War is like a fire….One man may start it, but it will spread all over.

T. H. White (1906–1964), British writer, in The Once and Future King (1958)

War is mainly a catalogue of blunders.

Winston Churchill (1874–1965), British statesman, army officer, and writer, in The Second World War, Volume 3: The Grand Alliance (1950)

All war is a symptom of man’s failure as a thinking animal.

John Steinbeck (1902–1968), American novelist and war correspondent, in Once There Was a War (1958)

A hospital alone shows what war is.

Erich Maria Remarque (1898–1970), German novelist, in All Quiet on the Western Front (1929)

Politics is war without bloodshed, while war is politics with bloodshed.

Mao Zedong (1893–1976), Chinese Marxist theorist, soldier, military strategist, and stateman, in “On Protracted War” (1938)

War is the supreme drama of a completely mechanized society.

Lewis Mumford (1895–1990), American historian and social critic, in Technics and Civilization (1934)

It is true that war is a horribly fascinating thing, however much man may hate it.

Robert Sherrod (1909–1994), American war correspondent and author, in a letter to Time Inc. publisher Henry Luce (1945)

I will tell you what war is. War is a psychosis caused by an inability to see relationships. Our relationship with our fellowmen. Our relationship with our economic and historical situation. And above all our relationship to nothingness, to death.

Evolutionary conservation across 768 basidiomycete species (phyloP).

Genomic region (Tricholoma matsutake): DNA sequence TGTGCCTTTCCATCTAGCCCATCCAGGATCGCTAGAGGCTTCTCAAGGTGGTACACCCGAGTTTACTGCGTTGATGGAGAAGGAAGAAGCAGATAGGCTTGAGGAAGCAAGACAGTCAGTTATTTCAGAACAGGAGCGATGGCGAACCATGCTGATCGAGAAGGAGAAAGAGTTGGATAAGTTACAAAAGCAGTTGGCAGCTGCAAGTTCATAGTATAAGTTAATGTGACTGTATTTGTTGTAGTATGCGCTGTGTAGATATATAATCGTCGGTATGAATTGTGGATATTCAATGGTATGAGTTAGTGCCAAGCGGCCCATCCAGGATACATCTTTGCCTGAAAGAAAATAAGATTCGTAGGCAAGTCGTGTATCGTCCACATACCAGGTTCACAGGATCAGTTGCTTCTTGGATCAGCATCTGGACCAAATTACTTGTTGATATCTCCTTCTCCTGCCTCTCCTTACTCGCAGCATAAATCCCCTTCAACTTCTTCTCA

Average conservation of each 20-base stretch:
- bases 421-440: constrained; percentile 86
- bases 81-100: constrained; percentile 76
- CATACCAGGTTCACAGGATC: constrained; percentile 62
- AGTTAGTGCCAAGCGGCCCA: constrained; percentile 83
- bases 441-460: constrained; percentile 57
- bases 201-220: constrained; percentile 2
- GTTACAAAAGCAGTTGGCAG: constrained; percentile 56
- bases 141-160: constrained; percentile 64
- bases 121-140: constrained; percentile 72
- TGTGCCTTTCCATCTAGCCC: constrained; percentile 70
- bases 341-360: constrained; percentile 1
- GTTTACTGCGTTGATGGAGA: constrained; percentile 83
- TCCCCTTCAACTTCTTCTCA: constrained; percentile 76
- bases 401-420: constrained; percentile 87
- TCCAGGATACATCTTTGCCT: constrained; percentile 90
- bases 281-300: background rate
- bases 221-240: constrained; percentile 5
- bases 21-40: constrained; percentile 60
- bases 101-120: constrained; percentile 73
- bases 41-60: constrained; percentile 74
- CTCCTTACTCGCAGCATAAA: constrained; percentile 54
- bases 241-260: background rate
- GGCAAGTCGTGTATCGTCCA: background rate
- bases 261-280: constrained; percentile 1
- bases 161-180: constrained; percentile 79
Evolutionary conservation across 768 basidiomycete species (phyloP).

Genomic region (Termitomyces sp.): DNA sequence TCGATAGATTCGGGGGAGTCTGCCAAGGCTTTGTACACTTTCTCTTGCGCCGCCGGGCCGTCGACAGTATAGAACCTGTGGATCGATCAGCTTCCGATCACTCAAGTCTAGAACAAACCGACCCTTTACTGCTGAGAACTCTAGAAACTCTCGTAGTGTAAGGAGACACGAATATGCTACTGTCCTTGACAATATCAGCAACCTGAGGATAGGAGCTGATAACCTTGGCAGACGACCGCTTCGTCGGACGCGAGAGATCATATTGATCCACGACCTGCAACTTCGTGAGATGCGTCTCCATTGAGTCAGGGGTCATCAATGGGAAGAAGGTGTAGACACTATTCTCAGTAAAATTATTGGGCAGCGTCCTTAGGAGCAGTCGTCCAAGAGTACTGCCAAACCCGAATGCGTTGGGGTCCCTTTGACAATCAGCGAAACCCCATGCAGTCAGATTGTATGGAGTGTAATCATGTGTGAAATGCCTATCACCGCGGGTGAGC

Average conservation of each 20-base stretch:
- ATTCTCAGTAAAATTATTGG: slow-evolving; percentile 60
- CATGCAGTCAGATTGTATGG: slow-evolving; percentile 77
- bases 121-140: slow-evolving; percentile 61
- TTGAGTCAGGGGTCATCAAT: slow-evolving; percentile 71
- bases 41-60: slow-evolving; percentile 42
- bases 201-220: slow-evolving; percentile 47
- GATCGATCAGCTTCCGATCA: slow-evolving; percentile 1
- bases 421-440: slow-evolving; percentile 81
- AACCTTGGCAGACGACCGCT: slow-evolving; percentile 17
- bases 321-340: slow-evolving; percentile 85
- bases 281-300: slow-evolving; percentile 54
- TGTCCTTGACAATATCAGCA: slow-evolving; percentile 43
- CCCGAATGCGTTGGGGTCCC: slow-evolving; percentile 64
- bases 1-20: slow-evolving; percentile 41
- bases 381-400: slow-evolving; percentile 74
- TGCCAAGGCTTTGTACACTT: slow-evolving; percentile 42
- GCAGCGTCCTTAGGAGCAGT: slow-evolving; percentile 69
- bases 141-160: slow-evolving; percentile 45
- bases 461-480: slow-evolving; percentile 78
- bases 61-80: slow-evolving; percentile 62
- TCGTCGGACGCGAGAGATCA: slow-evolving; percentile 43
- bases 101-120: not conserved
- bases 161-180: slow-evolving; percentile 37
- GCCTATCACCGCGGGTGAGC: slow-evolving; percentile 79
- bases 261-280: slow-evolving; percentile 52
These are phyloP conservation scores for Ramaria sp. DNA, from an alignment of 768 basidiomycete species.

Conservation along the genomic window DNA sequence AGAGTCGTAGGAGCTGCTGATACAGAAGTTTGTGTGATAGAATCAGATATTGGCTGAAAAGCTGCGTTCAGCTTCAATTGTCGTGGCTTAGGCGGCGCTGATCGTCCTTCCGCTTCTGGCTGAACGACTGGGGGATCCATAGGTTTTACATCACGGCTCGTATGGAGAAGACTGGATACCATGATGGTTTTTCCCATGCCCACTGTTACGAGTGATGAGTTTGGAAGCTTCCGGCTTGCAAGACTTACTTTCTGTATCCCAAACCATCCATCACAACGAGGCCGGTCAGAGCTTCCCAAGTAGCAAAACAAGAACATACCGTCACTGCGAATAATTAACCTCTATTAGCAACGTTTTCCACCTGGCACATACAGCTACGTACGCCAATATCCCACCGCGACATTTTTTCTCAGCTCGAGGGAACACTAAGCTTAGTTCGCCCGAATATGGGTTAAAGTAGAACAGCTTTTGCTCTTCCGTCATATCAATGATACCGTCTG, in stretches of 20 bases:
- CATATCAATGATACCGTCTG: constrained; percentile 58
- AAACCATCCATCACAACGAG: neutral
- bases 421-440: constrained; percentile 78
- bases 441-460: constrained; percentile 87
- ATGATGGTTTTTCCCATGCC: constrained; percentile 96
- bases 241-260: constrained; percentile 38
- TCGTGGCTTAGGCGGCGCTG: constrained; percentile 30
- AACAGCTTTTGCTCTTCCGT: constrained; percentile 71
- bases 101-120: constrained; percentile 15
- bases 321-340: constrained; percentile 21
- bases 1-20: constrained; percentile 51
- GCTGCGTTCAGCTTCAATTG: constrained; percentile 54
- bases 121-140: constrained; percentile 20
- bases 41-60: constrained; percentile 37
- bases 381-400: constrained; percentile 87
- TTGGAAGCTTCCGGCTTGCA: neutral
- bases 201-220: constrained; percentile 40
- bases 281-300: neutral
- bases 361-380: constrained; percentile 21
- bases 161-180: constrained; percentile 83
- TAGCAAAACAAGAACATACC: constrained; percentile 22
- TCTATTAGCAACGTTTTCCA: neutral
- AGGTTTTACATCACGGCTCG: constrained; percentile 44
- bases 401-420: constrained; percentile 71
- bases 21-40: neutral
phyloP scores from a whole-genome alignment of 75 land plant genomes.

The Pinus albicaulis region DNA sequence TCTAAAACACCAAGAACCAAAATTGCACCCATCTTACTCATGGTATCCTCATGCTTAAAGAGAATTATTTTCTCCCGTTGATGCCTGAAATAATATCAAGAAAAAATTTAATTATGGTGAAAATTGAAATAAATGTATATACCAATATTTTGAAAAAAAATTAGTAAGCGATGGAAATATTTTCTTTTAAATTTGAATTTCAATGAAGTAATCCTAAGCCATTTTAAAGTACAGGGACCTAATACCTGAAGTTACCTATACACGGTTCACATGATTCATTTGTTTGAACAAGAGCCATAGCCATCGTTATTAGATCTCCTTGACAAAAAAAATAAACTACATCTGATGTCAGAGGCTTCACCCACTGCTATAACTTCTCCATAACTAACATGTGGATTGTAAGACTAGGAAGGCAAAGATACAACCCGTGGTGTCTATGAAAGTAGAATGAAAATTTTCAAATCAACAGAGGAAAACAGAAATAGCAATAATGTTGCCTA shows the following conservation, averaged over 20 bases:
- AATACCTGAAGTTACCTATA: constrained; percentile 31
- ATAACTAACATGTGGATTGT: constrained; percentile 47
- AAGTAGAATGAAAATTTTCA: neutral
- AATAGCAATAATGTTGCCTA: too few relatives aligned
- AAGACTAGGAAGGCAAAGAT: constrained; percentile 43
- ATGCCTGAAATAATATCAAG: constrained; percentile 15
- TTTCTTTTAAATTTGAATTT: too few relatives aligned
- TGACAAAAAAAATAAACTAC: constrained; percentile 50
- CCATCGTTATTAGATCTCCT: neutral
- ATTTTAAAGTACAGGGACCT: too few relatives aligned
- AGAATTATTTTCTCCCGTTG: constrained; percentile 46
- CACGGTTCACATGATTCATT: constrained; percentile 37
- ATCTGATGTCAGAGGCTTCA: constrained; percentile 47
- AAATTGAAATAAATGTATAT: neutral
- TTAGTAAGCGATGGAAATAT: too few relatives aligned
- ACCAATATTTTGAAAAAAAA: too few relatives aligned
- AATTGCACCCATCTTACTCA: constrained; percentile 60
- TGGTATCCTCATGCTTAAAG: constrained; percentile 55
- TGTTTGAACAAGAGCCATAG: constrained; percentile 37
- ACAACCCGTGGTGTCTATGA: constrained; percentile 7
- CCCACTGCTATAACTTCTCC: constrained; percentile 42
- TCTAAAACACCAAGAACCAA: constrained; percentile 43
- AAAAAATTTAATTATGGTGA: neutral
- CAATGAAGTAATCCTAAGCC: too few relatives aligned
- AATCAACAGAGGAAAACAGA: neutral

John Fowles (1926–2005), British novelist, in The Magus (1965)

War is fear cloaked in courage.

William Westmoreland (1914–2005), U.S. Army general, writing in McCall’s magazine (1966) 

War is what happens when language fails.

Margaret Atwood (1939–), Canadian writer, in The Robber Bride (1993)

Clockwise from top left: Junger, Westmoreland, Atwood (National Archives; U.S. Department of Defense; Shaun Higson/Portraits/Alamy Stock Photo)

War is a bit like other people’s marriages; it’s hard enough to understand even when you know all the facts. When you only know one side of the story, you have no chance.

Hew Strachan (1945–), British military historian, in The First World War: Volume 1: To Arms (2001)

War is life multiplied by some number that no one has ever heard of.

Sebastian Junger (1962–), American journalist, author, and filmmaker, in War (2010)


This article appears in the Winter 2020 issue (Vol. 33, No. 2) of MHQ—The Quarterly Journal of Military History with the headline: War List | War is…

Want to have the lavishly illustrated, premium-quality print edition of MHQ delivered directly to you four times a year? Subscribe now at special savings!